Dominic Raab is at it again.
Appearing on TalkRadio yesterday, the de-facto second most powerful man in Britain, our foreign secretary, said that he thought "taking the knee" – an anti-racist protest started in the American football leagues – originated from HBO's Game of Thrones. He also said that the only people he'd "take the knee" for are his wife and the Queen.
But this isn't the first time Raab's mouth has run away with him.
His recent past is littered with outrageous quote after ridiculous statement.
Raab was elected to parliament in 2010 as the MP for Esher and Walton and has slowly risen to prominence in the Tory party after being a staunch advocate for Brexit and even ran for leader as part of the 2019 leadership contest.
Even before then, the 46-year-old showed an uncanny ability to deliver quotes that would have made many politicians blush with embarrassment.
So as he recovers from his latest "taking the knee" blunder, here are 10 more of his most ridiculous moments...
He didn't realise how reliant the UK is on the Dover-Calais crossing for trade... because we're an island
Perhaps the first most notorious moment in Raab's career was when he was talking at a tech event in London in November 2018 and openly admitted that he didn't have a full grasp on the geography of the UK and how reliant the country was on its connection to Calais, France at the Dover crossing.
He didn't read the Good Friday Agreement as Brexit secretary...
As the Brexit deadline edged closer and the debate about the Irish border ramped up, Raab who at this point was the Brexit secretary defiantly admitted that he had not read the 32-page Good Friday Agreement. During a committee meeting, he was asked by Lady Sylvia Hermon if he had read arguably the most important political document in post-war British history, he said:
I haven't sat down and gone from... I've used it as a reference tool to make sure that I understood and could satisfy and reassure myself that, in relation to a the commitments that are made on both sides in relation to the joint report in December which was the basis on what we were going to do with the backstop, that we are not impinging on anything required by the Belfast Agreement and also to make sure more broadly in the positive sense that what we are doing can promote peace, stability, and not withstanding what I recognise is a difficult set of questions for the people of Northern Ireland.
He said the typical food bank user has "cash flow problems"
Jumping to May 2017, Raab came under fire after he suggested live on BBC One that the 'typical food bank user had cash flow problems episodically' and was not 'languishing in poverty.'
He failed to realise how much money he would save by increasing contributions to National Insurance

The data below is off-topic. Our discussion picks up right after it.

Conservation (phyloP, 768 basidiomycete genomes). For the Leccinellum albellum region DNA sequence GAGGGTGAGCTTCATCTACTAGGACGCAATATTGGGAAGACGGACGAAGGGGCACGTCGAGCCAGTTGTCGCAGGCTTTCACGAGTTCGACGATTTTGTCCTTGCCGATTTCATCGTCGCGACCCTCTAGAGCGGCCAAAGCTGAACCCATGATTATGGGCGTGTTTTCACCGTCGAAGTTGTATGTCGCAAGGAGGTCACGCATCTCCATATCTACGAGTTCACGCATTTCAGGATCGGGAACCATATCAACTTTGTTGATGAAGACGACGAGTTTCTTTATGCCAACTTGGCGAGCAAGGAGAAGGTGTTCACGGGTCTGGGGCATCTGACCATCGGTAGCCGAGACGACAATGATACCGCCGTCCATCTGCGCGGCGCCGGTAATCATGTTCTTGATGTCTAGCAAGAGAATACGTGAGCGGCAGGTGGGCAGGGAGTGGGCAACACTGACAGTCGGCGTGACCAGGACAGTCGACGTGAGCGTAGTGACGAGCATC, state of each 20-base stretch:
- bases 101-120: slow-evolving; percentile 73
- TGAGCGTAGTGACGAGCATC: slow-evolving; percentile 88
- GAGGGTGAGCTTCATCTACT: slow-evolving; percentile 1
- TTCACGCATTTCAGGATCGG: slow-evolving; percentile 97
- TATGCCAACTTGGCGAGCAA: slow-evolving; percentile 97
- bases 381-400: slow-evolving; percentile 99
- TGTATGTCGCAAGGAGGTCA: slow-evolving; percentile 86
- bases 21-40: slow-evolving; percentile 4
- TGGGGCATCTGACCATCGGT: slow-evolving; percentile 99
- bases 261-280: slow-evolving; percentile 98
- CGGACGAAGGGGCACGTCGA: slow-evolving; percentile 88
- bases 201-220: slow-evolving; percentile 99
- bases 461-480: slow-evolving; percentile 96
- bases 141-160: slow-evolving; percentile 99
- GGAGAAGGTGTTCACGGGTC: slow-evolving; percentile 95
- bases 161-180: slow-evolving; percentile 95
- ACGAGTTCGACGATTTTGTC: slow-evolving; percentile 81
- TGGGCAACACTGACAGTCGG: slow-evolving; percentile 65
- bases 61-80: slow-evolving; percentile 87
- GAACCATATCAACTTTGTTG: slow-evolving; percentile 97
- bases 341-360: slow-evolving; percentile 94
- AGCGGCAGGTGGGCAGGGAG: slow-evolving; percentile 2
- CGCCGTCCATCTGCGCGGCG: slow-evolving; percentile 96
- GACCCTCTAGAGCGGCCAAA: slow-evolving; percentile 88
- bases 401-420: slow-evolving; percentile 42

Sticking with food banks, during a hustings event during the 2019 general election the Tories proposed policy that would save low-paid workers money by increasing their contributions to National Insurance. However, when the actual maths were relayed to him by a member of the public all he could say was "I've been doing this for two hours."
That time he said coronavirus means we need to "get Brexit done" quicker
The coronavirus pandemic has put a lot of issues in focus but many of us have not been banging on about Brexit like we were 12 months ago. There are more important things to be dealing with right now and something like that can wait. However, Raab sees things slightly differently and believes the crisis means that the UK should complete the negotiation process even quicker. Last month he said that the virus made "the case for intensive diplomacy to get this deal done and move on and take the relationship to the next level."
He denied calling for NHS privatisation, despite what's written in his own book
Back to the 2019 general election and the debate around the NHS and if the Tories were planning to privatise it or not. During a BBC radio interview Raab said that he did not support privatising the health service to which presenter Nick Robinson then confronted him with one of Raab's own quotes from a book he co-wrote in 2011.
That time he didn't know the difference between the Irish Sea and the Red Sea
If you thought Raab's knowledge of geography was already a bit iffy wait until you hear this. While talking about the customs borders he boldly stated that a proverbial line wouldn't be drawn down the Red Sea. What he acutally meant to say was the Irish sea and not the body of water between the north east of Africa and the Arabian penisula.
Said he's been fighting for "fairness" his entire life when... well, you can make your own mind up on this one.
Raab's leadership campaign video was probably the most unintentionally hilarious as Raab claimed he has fought for 'fairness' his entire life despite not being the traditional image of fairness that we all think of from a politician.
Said "probably not" when he was asked if he was a feminist
During the leadership election, Raab was questioned about a comment he made in 2011 where he called feminists 'obnoxious bigots.' In response he said:
The point I was making is that sexism is wrong and it’s wrong if it’s said about a woman or about a man and I think equality is too precious a value for us to put up with double standards. I do think we should call hypocrisy out in political debate and political life.
He was then asked if he was a feminist now, to which he replied:
No, probably not.
This might actually be the most accurate thing he's ever said, to be fair...
Blocks James O'Brien after being fact-checked
LBC Radio presenter was one of the most prominent voices in the anti-Brexit debate for years in the media. As part of a now-infamous segment on his show he live fact-checked many of Raab's previous comments and claims.
Raab didn't take kindly to this and branded O'Brien as being part of the 'loony left' and promptly blocked him on Twitter.